Wednesday, September 20, 2017

Myanmar’s peace process contributes to ASEAN stability

For the past six years, successive governments in Myanmar have struggled to build trust with more than twenty ethnic armed groups in a bid to end seven decades of civil war. Progress was made in 2015 with the signing of a National Ceasefire Accord by eight of the groups after an exhaustive period of negotiation that in itself built bridges between the Union Government, Tatmadaw and ethnic armed organisations.

This agreement paved the way for a resumption of dialogue under the NLD-led government elected in 2015, which State Counsellor Daw Aung San Suu Kyi has dubbed the 21st century Panglong Conference. Two formal meetings of the Conference have generated a set of agreed principles to govern a future federal structure to help ensure that all of Myanmar’s component groups feel secure in belonging to a united Myanmar.

To be sure, the process has a long way to go before all the parties agree on a mutually acceptable federal framework. Most of the more heavily armed ethnic armed organisations have yet to sign the National Ceasefire Accord; consequently, violence and upheaval continues to plague many of the ethnic areas and people are still being displaced by ongoing armed conflict.

But in the meantime, the contribution the ongoing peace process makes to overall ASEAN stability cannot be underestimated. For one thing, there were long-running ceasefire agreements before 2011 but no viable process of dialogue. Both the Thein Sein government and that led by Daw Aung San Suu Kyi have committed to constructive dialogue to consider ways to finally end the region’s longest running civil wars.

This is an important step towards preventing the continued exodus of refugees into neighbouring countries such as Thailand, which currently houses at least 100,000 refugees who have fled fighting. Another 150,000 IDPs are said to have fled across the Chinese border from Kachin State.

These short-term humanitarian concerns are in many ways dwarfed by the longer term social and economic returns the peace process will bring to the region. The long decades of conflict have reinforced a lucrative conflict economy that generates billions of dollars in revenue from illicit narcotics and jade, the profits from which mostly benefit those who control the guns. The UNODC’s Asia regional Representative Jeremy Douglas in a recent media interview described Myanmar as “the epicentre of the drug trade, at least in the Mekong region.”

The Myanmar government as well as ethnic armed groups have made efforts to curb the cultivation of opium poppies and the production of Methamphetamines, but the persistence of violent conflict has slowed the effectiveness of these eradication efforts.

The successful negotiation of a federal union will at last offer all citizens of Myanmar a chance to abandon the largely illicit conflict economy that benefits the few and plug into a formal economy that can take advantage of the ASEAN Economic Community and Myanmar’s strategic position between the huge consumer markets of China and India.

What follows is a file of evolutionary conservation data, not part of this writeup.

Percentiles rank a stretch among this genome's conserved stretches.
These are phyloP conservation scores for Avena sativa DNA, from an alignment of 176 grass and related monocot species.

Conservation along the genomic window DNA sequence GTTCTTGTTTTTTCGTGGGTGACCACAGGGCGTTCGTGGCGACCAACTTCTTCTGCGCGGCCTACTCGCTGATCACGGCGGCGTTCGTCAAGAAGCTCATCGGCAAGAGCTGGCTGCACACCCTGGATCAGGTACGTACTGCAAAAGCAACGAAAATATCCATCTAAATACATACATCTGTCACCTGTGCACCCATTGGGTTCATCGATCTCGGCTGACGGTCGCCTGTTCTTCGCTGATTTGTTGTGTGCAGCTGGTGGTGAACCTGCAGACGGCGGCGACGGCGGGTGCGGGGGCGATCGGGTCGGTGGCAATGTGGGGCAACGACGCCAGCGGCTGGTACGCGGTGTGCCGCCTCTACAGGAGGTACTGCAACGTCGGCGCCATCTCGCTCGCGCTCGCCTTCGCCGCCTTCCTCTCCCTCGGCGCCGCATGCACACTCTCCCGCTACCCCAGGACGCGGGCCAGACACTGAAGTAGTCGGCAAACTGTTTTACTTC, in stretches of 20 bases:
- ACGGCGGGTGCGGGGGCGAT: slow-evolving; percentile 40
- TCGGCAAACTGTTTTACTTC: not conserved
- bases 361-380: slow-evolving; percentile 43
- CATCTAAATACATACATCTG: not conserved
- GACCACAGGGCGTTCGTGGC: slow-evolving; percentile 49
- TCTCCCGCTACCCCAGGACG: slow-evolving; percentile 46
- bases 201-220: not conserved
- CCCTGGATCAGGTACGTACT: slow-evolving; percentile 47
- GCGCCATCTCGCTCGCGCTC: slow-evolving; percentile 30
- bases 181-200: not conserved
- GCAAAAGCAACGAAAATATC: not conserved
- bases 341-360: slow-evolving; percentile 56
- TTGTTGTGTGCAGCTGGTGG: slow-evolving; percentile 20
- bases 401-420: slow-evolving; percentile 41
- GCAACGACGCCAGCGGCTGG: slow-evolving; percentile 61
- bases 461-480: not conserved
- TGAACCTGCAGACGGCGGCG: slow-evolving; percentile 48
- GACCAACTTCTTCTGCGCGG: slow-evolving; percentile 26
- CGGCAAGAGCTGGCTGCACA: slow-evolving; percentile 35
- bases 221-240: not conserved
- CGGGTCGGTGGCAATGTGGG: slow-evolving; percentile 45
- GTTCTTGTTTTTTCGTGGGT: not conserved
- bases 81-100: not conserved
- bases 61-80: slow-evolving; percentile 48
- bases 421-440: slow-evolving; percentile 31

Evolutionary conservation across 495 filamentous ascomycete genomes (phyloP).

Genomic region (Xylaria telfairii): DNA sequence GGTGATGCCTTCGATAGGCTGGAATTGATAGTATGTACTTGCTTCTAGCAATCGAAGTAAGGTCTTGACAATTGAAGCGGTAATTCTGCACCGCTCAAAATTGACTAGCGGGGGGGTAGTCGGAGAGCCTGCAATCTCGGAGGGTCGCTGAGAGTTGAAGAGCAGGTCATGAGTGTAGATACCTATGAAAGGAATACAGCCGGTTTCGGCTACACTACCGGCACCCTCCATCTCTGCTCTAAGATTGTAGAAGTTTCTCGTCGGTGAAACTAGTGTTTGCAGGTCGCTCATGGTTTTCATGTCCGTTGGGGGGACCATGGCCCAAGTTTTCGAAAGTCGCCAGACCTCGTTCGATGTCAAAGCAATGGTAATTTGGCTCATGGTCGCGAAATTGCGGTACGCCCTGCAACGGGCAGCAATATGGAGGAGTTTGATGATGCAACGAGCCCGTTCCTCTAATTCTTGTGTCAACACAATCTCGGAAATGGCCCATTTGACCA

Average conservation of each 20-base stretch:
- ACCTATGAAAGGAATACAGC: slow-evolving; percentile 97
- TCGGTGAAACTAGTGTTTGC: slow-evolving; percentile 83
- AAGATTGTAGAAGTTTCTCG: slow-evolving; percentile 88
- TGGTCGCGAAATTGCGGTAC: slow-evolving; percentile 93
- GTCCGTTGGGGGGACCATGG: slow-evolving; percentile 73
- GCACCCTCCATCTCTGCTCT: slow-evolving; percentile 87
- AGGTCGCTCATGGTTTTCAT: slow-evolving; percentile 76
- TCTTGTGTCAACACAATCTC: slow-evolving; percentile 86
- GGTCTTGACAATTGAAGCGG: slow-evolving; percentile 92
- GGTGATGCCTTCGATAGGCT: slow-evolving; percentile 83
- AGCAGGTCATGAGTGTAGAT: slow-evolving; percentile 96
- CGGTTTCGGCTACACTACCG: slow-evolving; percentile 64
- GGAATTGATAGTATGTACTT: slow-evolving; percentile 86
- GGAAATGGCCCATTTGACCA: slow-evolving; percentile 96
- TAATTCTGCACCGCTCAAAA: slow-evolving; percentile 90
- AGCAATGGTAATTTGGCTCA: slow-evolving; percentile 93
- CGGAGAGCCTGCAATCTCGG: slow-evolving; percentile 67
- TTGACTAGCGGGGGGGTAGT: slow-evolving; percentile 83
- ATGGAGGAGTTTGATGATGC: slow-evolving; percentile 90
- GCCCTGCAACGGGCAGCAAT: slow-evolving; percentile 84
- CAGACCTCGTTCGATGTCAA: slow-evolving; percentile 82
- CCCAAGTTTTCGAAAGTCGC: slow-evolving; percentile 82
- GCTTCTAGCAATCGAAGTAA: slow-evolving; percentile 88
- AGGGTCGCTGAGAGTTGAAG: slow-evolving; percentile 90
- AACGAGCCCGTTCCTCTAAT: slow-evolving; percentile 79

What can the rest of ASEAN do to help this process along?

Myanmar has made it clear that the peace process is home grown and does not require outside mediation. But there is a palpable need for indirect support in the form of capacity-building in the formal government sector and civil society. Indonesia has played a particularly constructive role in helping to build infrastructure in under-developed Rakhine State. Singapore, Thailand and Malaysia have contributed aid and technical advice. Indonesia’s armed forces has had a long association with the Tatmadaw, which is keen to learn from the Indonesia’s experience of managing political transitions.

Much more of this kind of constructive support is needed. For example, Thailand could do a lot more to share the experience it had in the 1980s of replacing the illicit narcotics economy with one that was more integrated with markets and services that helped reduce the marginalisation of hill people in the North of Thailand. This involved active schemes for crop replacement, but also ensuring that infrastructure was in place to help people bring goods to market and gain access to health and education services, which eventually loosened the grip ethnic armed groups had over the population of remote areas.

It is important that Myanmar sees the immediate neighbourhood as a source of support and assistance as it moves forward with the peace process. Hard feelings certainly linger over the treatment of Myanmar by its ASEAN neighbours during the long years of military rule, but the recent ASEAN Ministerial retreat in Myanmar convened by Daw Aung San Suu Kyi indicate that quiet diplomacy is possible.

Myanmar’s integration with ASEAN is felt in other ways too; millions of Myanmar nationals live and work in more developed ASEAN countries, where they help realise the vision of the ASEAN Economic Community. The hope is that peace in Myanmar’s ethnic areas will open up vast areas of the region for development and tourism that have never seen their potential realised.


Michael Vatikiotis is Asia Director of the Centre for Humanitarian Dialogue.